Teacher home visits are an effective early intervention tool for preschoolers that build community and strengthen parent/teacher relationships, but the safety of those conducting home visits remains a concern, EdSurge reports.
Though no incidents have been reported, educators are becoming more wary of making home visits as violent crime in parts of the country rises. Many educators have also encountered unsafe environments for children, including evidence of drug use or homes in disrepair. Staff of the early childhood entity Head Start, which mandates home visits, conducted 4.6 million home visits during the 2018-19 school year. The organization gives staff safety tips like
Always sit next to the door. Park in a place where you can quickly leave. Have enough gas and a spare tire. Identify safe routes in the neighborhood. Avoid walking through groups of people in the street or on the sidewalk.
Macy Jones, Head Start director for Alexander County Schools in North Carolina, told EdSurge she has concerns about keeping her staff safe as crime escalates in her area. She said she gives safety tips to her staff that she never had to provide in the 1980s. Some districts, such as San Francisco Unified School District, have safety protocols for home visits including encouraging teachers to conduct home visits early in the day, leaving jewelry at home and traveling in pairs. If a teacher is not comfortable going to the student’s home, she also should suggest a neutral meeting location such as a library, restaurant or conference room.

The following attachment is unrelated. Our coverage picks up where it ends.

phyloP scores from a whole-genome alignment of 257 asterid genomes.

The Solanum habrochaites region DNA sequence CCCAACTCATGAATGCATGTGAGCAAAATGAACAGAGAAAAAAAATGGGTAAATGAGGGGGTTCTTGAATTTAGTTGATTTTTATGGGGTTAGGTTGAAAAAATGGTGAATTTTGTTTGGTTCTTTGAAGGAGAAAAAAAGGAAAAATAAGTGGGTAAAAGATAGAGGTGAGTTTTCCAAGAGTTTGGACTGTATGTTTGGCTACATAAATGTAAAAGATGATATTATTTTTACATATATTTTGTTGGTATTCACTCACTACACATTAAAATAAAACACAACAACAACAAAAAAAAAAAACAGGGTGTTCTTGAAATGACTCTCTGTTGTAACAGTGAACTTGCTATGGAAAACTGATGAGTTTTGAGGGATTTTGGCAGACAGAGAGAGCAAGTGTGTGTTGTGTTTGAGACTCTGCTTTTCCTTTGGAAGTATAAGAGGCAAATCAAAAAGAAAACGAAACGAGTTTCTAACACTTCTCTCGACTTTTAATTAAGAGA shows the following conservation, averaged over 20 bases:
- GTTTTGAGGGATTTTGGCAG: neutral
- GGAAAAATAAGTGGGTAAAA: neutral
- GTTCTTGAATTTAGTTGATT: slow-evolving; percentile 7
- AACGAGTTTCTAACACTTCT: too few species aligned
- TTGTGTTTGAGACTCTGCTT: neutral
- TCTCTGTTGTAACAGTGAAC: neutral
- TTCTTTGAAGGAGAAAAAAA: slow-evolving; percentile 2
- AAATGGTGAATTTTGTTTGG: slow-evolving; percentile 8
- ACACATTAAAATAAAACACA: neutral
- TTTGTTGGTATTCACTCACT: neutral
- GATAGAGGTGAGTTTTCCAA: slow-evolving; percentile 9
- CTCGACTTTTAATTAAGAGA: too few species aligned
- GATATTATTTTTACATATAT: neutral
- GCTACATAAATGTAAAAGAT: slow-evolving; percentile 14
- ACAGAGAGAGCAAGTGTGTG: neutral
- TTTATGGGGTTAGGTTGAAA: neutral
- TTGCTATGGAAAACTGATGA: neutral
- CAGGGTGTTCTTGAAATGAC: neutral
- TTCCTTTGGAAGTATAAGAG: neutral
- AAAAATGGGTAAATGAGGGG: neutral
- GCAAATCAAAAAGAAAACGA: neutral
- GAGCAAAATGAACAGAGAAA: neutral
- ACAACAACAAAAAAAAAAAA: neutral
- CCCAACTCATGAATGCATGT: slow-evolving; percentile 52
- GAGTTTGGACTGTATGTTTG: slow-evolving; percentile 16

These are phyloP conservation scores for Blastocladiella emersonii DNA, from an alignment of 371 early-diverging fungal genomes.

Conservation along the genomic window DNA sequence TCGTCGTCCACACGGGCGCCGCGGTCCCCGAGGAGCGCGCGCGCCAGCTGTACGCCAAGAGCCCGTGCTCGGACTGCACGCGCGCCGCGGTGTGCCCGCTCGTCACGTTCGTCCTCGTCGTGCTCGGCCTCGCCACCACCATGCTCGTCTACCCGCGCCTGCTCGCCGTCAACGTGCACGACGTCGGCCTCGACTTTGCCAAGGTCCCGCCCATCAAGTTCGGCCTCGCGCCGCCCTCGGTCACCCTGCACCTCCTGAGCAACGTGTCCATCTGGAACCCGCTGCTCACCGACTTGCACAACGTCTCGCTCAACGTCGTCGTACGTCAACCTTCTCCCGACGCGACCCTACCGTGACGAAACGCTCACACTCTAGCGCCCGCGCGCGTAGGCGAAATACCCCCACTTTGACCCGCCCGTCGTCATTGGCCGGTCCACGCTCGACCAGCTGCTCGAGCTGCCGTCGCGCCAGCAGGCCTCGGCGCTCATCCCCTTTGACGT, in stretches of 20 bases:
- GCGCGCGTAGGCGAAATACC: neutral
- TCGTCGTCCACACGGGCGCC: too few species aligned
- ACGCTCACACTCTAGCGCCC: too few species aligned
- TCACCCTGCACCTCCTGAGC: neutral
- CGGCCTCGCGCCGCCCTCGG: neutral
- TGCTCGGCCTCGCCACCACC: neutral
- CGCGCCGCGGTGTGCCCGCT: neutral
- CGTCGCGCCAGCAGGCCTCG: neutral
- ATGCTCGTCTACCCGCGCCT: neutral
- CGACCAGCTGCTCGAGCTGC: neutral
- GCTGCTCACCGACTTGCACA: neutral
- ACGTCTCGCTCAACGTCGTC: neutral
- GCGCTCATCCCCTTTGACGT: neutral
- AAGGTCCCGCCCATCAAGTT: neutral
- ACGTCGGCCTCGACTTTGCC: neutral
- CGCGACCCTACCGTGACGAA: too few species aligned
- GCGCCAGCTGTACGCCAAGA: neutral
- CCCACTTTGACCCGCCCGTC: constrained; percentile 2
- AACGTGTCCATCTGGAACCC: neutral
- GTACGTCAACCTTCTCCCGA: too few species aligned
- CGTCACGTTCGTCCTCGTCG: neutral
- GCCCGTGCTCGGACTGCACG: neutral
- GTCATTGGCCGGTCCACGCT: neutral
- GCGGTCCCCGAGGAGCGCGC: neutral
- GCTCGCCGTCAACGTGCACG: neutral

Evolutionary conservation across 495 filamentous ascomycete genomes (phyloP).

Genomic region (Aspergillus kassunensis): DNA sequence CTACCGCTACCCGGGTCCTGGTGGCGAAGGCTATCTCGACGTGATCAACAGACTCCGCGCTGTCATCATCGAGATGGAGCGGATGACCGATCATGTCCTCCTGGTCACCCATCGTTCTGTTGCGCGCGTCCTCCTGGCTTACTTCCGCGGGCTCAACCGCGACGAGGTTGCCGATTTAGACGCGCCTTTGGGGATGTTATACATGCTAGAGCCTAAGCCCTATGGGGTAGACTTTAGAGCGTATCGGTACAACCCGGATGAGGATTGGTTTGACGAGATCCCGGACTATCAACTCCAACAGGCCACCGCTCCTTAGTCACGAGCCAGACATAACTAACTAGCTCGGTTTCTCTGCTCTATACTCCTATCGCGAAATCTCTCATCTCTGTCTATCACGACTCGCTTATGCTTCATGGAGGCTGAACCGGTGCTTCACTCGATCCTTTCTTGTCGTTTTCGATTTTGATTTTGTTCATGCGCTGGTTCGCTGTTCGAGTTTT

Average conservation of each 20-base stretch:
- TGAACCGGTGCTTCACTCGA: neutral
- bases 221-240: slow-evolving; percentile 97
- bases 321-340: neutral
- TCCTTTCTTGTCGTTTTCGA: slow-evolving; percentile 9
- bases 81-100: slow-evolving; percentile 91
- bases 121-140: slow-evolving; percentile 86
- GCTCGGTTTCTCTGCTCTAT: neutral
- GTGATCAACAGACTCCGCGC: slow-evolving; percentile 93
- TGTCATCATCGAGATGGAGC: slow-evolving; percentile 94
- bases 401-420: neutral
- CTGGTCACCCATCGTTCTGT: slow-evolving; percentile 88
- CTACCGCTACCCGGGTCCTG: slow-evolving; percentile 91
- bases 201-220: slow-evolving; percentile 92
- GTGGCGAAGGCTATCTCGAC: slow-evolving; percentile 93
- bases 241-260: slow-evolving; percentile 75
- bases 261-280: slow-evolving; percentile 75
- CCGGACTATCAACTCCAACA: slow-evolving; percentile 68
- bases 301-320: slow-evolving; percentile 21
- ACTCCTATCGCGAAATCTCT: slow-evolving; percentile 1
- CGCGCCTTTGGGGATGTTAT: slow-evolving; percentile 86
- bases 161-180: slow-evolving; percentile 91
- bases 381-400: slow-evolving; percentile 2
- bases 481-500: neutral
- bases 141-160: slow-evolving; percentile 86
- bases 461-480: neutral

Despite perceived dangers, evidence suggests home visits provide a good return on investment. One report shows for every $1 spent on home visits, nearly $6 is saved in medical, social and criminal justice expenses. In Tampa, Florida, for instance, home visits reduced abuse and neglect, increased immunization to nearly 100%, lowered the number of unwanted pregnancies, and slashed the number of sudden infant death syndrome cases in half.
McDowell County Schools in West Virginia is the first in the state to conduct home visits of select students in all grades, including high school. Home visits to students in later grades are considered a proactive way to build relationships before problems arise. In this program, stakeholders hope parents of older students will build relationships with schools and that will, in turn, boost graduation rates.